entirely intra-diploic, expanding the two tables resulting in a
doughnut like lesion. Occasionally, there may be bone
destruction similar to that of a metastasis.
Nasopharyngeal tumors usually become symptomatic long
before the skull involvement. Angiofibroma and squamous cell
pappilloma are the common ones. Marked intracranial extension
may require combined approach with ENT surgeons. The malignant
tumors of the nasopharynx and the paranasal sinuses usually
present with intracranial involvement and are treated with
radiotherapy following biopsy.
jugulare is discussed
Conditions simulating skull tumors:
changes appear radiologically long after the onset of clinical
signs and symptoms. Multiple nodular lucent areas appear in the
outer table or diploe. Later they condense into a large defect
with scalp edema (Pott’s puffy tumor). Poorly defined sclerosis
occurs at the edges of the bone with practically no
subperiosteaL new bone or sequestrum formation.
as complication of growing fracture is children may mimic a
tumor radiologically as a lucent area with scalloped marigins
and a soft tissue shadow outside the skull. Occasionally, it may
be in between the tables producing intraosseous cyst.
in the new born, following forceps delivery, may produce a soft
tissue shadow radiologically. It is commonly seen in the parietal
bone limited by sutures and mimics a tumor. Calcific edges
gradulally project into the soft tissues of the scalp, resulting in
a shell like calcification. Rarely, a deformity persists.
(osteitis deformans) is multicentric involving pelvis, the femora,
the vertebrae, and more commonly the skull. Men are more frequently
involved. It starts as a diffuse mottled thickening in the frontal
or occipital area as irregular patches or lysis which give the
appearance of a geographical skull radiologically. Later, patchy
sclerosis develops. Deafness and blindness due to foraminal
involvement may occur. Except for neural decompression, there is no
specific treatment. Sarcomatous change is infrequent.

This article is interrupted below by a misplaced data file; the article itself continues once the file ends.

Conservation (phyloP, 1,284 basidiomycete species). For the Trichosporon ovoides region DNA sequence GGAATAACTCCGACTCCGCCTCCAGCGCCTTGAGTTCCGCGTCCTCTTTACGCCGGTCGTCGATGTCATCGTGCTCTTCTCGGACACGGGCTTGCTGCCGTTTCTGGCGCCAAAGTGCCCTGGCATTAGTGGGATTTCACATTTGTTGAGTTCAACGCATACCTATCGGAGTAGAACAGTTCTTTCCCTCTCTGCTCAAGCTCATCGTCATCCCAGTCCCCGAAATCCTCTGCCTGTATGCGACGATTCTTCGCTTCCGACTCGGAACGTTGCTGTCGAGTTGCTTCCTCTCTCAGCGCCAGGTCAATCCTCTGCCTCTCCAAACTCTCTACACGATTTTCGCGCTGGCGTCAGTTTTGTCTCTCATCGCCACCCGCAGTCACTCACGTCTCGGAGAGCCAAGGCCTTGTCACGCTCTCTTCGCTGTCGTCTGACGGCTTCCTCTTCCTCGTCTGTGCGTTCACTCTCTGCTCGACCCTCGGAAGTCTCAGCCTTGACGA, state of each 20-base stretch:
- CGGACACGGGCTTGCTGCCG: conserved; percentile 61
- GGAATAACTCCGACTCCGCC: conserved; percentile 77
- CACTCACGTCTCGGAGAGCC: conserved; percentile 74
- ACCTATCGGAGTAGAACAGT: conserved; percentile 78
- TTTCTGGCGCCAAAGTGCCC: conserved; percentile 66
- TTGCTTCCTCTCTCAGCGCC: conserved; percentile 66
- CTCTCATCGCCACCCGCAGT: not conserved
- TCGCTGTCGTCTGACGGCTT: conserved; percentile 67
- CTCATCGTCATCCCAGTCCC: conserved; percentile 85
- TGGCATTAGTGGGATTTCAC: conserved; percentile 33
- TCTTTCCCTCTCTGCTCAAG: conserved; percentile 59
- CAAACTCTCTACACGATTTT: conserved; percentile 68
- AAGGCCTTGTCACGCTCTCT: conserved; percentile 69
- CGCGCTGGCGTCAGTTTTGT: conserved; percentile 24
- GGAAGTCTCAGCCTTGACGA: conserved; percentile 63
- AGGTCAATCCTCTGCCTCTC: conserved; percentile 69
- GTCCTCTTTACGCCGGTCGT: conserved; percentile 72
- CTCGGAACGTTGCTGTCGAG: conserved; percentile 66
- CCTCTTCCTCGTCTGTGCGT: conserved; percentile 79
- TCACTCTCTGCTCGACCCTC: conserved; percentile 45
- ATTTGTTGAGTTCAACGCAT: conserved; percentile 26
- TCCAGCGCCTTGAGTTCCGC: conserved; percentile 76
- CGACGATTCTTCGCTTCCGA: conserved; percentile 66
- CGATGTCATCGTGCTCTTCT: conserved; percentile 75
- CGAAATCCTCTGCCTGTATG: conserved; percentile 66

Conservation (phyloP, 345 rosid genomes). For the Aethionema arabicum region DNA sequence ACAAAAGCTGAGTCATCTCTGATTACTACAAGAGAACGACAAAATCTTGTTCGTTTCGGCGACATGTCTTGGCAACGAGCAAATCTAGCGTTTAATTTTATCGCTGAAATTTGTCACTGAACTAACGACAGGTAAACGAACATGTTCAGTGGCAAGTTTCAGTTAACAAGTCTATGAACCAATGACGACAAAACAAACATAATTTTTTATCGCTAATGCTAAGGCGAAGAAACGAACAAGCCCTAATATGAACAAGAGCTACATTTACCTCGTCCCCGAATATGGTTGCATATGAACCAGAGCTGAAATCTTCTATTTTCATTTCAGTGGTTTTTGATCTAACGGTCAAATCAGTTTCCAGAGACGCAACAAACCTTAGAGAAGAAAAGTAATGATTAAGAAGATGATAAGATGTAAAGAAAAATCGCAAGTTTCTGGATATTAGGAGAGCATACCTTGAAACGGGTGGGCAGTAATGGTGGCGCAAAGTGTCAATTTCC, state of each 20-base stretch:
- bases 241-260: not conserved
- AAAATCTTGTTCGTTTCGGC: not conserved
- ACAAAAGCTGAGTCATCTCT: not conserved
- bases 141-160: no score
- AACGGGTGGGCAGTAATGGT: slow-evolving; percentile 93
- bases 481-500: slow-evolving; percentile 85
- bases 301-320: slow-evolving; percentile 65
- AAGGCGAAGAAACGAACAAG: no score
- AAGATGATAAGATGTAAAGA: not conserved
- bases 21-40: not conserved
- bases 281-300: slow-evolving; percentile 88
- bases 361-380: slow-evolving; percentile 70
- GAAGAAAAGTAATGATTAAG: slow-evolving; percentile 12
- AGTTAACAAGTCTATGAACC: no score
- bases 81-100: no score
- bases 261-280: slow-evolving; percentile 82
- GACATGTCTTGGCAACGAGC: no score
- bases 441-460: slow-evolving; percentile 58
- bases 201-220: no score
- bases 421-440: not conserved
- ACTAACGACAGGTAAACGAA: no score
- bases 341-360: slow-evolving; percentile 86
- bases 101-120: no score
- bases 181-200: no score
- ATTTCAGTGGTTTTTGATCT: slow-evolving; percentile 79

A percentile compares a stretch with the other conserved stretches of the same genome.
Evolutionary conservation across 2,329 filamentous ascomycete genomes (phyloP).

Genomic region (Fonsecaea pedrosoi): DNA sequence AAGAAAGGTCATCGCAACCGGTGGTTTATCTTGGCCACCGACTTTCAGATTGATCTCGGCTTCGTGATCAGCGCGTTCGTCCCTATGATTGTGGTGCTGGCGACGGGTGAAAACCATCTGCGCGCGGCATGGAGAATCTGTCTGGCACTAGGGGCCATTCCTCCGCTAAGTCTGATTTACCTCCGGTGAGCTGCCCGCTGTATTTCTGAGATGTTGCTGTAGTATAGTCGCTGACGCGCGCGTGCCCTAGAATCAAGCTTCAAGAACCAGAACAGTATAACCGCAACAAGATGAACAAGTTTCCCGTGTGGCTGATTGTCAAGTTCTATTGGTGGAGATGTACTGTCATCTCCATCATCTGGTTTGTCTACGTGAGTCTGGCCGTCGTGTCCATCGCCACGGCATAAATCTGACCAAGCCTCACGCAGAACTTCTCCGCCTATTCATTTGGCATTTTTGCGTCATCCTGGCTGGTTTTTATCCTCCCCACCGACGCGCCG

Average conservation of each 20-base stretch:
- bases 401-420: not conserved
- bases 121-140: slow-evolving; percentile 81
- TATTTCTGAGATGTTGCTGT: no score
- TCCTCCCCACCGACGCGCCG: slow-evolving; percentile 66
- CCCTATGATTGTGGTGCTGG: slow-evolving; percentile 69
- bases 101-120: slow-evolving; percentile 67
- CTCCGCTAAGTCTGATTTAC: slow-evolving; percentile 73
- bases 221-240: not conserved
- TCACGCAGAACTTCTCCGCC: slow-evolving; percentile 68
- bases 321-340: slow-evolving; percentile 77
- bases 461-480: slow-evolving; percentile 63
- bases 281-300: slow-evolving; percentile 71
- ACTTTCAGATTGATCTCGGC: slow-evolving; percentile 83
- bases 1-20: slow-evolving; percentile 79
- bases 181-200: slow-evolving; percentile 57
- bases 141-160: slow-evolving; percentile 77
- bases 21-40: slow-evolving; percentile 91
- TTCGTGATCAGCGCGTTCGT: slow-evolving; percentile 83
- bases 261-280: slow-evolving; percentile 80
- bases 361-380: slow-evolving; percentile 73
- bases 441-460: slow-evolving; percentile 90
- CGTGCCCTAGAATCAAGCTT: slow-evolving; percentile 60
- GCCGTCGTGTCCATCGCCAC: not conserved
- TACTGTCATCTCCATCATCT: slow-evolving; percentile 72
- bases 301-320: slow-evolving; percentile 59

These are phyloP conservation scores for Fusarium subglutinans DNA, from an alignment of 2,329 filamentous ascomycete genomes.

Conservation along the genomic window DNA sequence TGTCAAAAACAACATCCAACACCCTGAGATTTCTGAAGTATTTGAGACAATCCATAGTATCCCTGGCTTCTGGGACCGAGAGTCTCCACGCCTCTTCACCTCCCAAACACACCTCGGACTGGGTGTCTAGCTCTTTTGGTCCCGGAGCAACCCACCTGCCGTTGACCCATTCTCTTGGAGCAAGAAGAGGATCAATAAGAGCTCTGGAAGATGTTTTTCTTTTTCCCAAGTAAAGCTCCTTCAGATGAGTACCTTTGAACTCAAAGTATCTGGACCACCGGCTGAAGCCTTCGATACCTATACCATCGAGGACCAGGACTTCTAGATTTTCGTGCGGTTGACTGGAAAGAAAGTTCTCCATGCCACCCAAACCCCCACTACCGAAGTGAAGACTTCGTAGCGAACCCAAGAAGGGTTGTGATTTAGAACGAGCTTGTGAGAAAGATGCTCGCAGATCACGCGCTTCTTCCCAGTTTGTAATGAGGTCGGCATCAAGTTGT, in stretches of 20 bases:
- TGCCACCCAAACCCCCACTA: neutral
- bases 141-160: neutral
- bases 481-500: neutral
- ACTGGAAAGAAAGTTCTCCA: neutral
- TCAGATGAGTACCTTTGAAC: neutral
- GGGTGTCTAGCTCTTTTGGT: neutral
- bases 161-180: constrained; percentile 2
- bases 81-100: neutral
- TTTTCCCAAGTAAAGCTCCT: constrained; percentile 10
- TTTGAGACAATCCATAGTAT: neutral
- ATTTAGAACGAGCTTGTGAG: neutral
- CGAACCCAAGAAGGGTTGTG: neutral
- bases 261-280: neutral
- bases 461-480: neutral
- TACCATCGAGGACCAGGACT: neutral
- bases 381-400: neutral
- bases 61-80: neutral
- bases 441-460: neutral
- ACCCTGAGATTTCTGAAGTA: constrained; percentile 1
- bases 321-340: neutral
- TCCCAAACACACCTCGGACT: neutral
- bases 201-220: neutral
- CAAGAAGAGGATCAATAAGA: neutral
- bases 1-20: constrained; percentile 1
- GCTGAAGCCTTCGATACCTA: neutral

rarely involves the skull. It is seen as multiple punched out areas
shows an irregular area of of rarefaction with no sclerosis in
skull radiologically. Complete excision and small dose radiation
(10Gy), is curative. The multiple recurrent type is seen n
children, often involving the frontal bone and spreads
extensively showing clear cut but irregular edges described as ‘
map like’. The facial bones and paranasal sinuses eventually get
invoved. Local radiation following biopsy. And chemotherapy is
is a benign disorder of bone commonly seen in the young. Normal
osteoid is replaced with connective tissue with varying osseous
metaplasia. The cystic type affects the vault, and
type involves the base.vault, the
scleothe sclerotic type involves the base. The mixed
type is rare. There is need for any specific treatment, but for
decompression if there is neural compression. Sarcomatous change
occurs in any of the paranasal sinuses, commonly in the frontal,
due to outflow obstruction in the sinus cavity. The walls bulge
and may burst through the dura. A sphenoidal lesion may erode
the optic foramen. The floor of the sella may bulge upwards.
Ethmoidal lesion may produce proptosis. Complete excision with
all the sinus lining is advised.
is a congenital skull defect, containing abnormal emissary veins
which connect an intracranial venous sinus, commonly the
superior sagittal sinus in the frontal region with a cluster of
veins or a venous angioma in the extracranial space. Typically,
the veins bulge as a swelling in the recumbent posture and
disappear in the erect posture.